The Hawaii Supreme Court’s recent decision in a longstanding water dispute goes beyond the issue of how to fairly allocate the flow from four Maui streams. It also underscores a yawning, ongoing disconnect between state law and decisions made by the state Commission on Water Resource Management (CWRM).
In issuing its Aug. 15 decision, the Court unanimously found that the Commission had failed to properly consider the rights of native Hawaiians and the general public in its 2010 order. The Court also found the Commission had not adequately pursued alternatives to diversion, including recycling wastewater, greater conservation and using non-potable well water.
Though the Commission was created to be the people’s champion in protecting water as a public trust resource, it has frequently sided with the corporate interests that divert streams, resulting in protracted court battles and repeated slap downs from the high court. Since CWRM’s inception in 1987, the Hawaii Supreme Court has reversed five Commission decisions–a higher rate of reversals than any other state agency.
In this month’s decision, the Court directed the Commission to re-do its analysis and revisit its decision in the Na Wai Eha case, which has pitted native Hawaiian taro farmers and environmentalists against two companies diverting water from the “four great waters” of Maui: Waihee River and Waiehu, Iao and Waikapu streams.
In its contested 2010 order, the Commission had directed Hawaiian Commercial & Sugar Co. and Wailuku Water Co. to return 12.5 million gallons per day (mgd) to Waihee River and Waiehu Stream–returning less than a fifth of the total diversions of 67 mgd–and none to Iao and Waikapu streams.
At the time, HC&S had claimed that the loss of water could prompt it to close down Hawaii’s last sugar plantation and eliminate 800 jobs.
“Where the Commission’s decision-making does not display a level of openness, diligence, and foresight commensurate with the high priority these [public trust] rights command under the laws of our state, the decision cannot stand,” the opinion states.
The Court also noted that it was taking “this opportunity to expand upon the jurisdictional analysis” from the landmark Waiahole water case, where native Hawaiians and small farmers sought to restore Windward Oahu streams initially diverted for sugar cultivation on the Leeward side. The state Supreme Court twice rejected the Commission’s Waiahole decisions on appeal, saying the panel had failed to return sufficient water to meet public uses and protect streams on the Windward side.
The Court’s latest water ruling was “a revolutionary breakthrough for this community because they’ve been up against such resistance and political roadblocks,” says Earthjustice staff attorney Isaac Moriwake, who joined lawyers from the Office of Hawaiian Affairs in representing Na Wai Eha plaintiffs. “It’s been years of frustration and injustice. They were basically left with scraps, even though their rights are protected by law. Some of our client community members literally broke down in tears when we called to give them the decision,” Moriwake says.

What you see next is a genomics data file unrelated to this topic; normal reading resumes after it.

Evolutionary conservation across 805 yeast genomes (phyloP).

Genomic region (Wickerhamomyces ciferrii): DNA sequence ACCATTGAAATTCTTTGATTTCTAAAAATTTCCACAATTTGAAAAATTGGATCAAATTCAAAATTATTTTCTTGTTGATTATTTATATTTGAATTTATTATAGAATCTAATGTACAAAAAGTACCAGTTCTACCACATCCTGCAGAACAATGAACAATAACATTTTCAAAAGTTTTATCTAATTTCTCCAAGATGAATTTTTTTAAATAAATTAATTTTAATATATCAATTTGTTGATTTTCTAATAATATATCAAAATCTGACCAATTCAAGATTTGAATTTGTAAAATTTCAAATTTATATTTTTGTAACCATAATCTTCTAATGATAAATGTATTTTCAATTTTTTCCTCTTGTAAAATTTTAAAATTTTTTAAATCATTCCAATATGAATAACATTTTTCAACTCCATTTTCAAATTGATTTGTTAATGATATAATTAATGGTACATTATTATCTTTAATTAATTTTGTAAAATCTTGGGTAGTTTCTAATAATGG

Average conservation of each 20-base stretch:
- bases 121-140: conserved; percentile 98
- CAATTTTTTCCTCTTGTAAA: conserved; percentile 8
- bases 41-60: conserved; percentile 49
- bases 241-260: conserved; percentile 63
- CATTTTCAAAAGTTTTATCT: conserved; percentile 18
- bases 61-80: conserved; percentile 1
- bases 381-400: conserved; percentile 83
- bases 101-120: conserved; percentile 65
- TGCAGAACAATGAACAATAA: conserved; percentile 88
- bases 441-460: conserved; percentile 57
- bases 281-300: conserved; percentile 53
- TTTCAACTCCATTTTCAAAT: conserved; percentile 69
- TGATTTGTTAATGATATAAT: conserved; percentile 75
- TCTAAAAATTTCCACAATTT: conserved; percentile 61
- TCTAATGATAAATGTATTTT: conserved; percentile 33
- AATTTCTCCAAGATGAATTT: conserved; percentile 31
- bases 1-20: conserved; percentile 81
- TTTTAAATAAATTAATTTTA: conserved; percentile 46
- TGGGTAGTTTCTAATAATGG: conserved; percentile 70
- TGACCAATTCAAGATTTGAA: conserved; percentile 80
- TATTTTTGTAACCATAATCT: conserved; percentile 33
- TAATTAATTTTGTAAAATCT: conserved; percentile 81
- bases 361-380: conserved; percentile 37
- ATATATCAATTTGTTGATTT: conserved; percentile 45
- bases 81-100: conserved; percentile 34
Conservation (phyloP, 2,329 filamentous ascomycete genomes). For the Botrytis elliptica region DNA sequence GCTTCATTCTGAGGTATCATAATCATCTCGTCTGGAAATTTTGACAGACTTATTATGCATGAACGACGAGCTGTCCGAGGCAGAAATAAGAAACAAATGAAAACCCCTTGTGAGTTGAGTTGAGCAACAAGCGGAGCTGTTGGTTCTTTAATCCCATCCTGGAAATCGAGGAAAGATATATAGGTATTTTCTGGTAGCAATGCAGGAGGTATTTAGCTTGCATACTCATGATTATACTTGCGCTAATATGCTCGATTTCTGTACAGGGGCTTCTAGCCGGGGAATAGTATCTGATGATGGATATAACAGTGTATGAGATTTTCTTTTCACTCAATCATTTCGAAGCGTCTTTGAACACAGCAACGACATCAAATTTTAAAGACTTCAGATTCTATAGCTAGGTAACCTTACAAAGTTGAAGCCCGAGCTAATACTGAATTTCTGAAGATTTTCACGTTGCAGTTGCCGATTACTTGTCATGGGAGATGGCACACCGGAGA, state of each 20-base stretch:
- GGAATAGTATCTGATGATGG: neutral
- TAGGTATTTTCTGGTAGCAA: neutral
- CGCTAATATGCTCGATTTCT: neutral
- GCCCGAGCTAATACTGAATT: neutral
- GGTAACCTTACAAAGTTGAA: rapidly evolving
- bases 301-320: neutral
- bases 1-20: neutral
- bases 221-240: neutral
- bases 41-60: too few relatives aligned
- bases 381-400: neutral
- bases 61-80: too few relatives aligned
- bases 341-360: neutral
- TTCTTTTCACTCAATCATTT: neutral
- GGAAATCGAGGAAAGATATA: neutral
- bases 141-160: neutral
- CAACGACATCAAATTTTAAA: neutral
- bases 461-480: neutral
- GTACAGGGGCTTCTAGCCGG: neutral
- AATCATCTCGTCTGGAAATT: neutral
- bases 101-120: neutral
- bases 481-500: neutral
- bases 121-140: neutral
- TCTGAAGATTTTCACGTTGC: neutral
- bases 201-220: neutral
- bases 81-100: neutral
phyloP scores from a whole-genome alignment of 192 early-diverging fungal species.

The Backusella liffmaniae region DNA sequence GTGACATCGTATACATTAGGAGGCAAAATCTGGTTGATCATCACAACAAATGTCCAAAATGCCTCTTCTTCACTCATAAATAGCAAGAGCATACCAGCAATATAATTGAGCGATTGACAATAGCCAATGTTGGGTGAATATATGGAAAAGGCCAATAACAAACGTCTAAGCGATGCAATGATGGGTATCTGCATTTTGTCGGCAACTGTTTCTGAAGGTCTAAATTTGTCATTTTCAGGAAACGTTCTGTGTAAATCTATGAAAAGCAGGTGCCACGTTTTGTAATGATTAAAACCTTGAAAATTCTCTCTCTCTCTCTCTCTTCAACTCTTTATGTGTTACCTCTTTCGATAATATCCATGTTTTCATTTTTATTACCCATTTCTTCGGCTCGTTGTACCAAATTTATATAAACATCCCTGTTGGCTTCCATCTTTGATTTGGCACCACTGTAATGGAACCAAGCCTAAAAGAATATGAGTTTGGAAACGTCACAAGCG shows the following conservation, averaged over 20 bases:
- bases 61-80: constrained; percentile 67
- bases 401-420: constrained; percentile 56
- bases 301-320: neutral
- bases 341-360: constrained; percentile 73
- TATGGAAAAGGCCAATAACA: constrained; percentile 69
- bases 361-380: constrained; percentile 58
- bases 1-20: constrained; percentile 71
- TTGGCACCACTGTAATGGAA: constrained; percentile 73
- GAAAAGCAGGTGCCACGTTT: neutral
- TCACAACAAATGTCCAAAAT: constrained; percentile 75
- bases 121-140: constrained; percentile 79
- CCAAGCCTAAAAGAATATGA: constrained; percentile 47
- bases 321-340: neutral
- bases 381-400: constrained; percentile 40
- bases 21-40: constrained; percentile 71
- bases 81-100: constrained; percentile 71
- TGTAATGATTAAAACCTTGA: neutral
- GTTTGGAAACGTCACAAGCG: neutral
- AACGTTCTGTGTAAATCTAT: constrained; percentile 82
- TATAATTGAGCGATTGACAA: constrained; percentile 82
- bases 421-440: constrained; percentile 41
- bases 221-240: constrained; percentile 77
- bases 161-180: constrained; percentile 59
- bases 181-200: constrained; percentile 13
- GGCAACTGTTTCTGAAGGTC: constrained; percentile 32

In the opinion, the Justices ding Commissioners for failing to consider how their decision not to restrict diversions from Iao and Waikapu streams would impact Maui taro farmers like John Duey and Hokuao Pellegrino, who have been unable to fully cultivate their loi because of insufficient water.
But the opinion–issued unanimously, with Justice Simeon Acoba elaborating further in a separate concurring decision–doesn’t plow new legal ground.
“It’s simply a reaffirmation of what our [state] Constitution has established and what the Court already made clear in the Waiahole case,” Moriwake says.
What the Court has repeatedly spelled out in its reversals of Commission decisions is that the appointed water board has the legal responsibility to restore and protect healthy stream flows for public trust purposes, and that it must give priority consideration to the needs of the natural environment and Native Hawaiian cultural practices.
However, the Court has not addressed the issue of whether companies that wish to divert streams also have a responsibility to exercise restraint in their demands on a public trust resource.
Though the Commission was created by the 1978 state Constitutional Convention, its work has been undermined over the years by poor funding and a politicized appointment process. Gov. Neil Abercrombie came under fire earlier this year for his nominations to the board. Environmentalists and Hawaiians first challenged his choice of Young Brothers’ President Glenn Hong, who withdrew, and then Maui real estate appraiser Ted Yamamura, who was confirmed by the state Legislature. Opponents contended neither man was qualified to serve.
The Na Wai Eha case began in June 2004, when Hui O Na Wai Eha and Maui Tomorrow petitioned the Commission to revise the interim instream flow standards that had been in place for the four waterways since 1988. The standards determine how much water can be diverted from the streams.
To comply with the high court’s decision, the Commission has already begun the process of trying to determine who has appurtenant (kuleana) rights to the Na Wai Eha water and how much water must remain in the streams in order to meet those needs.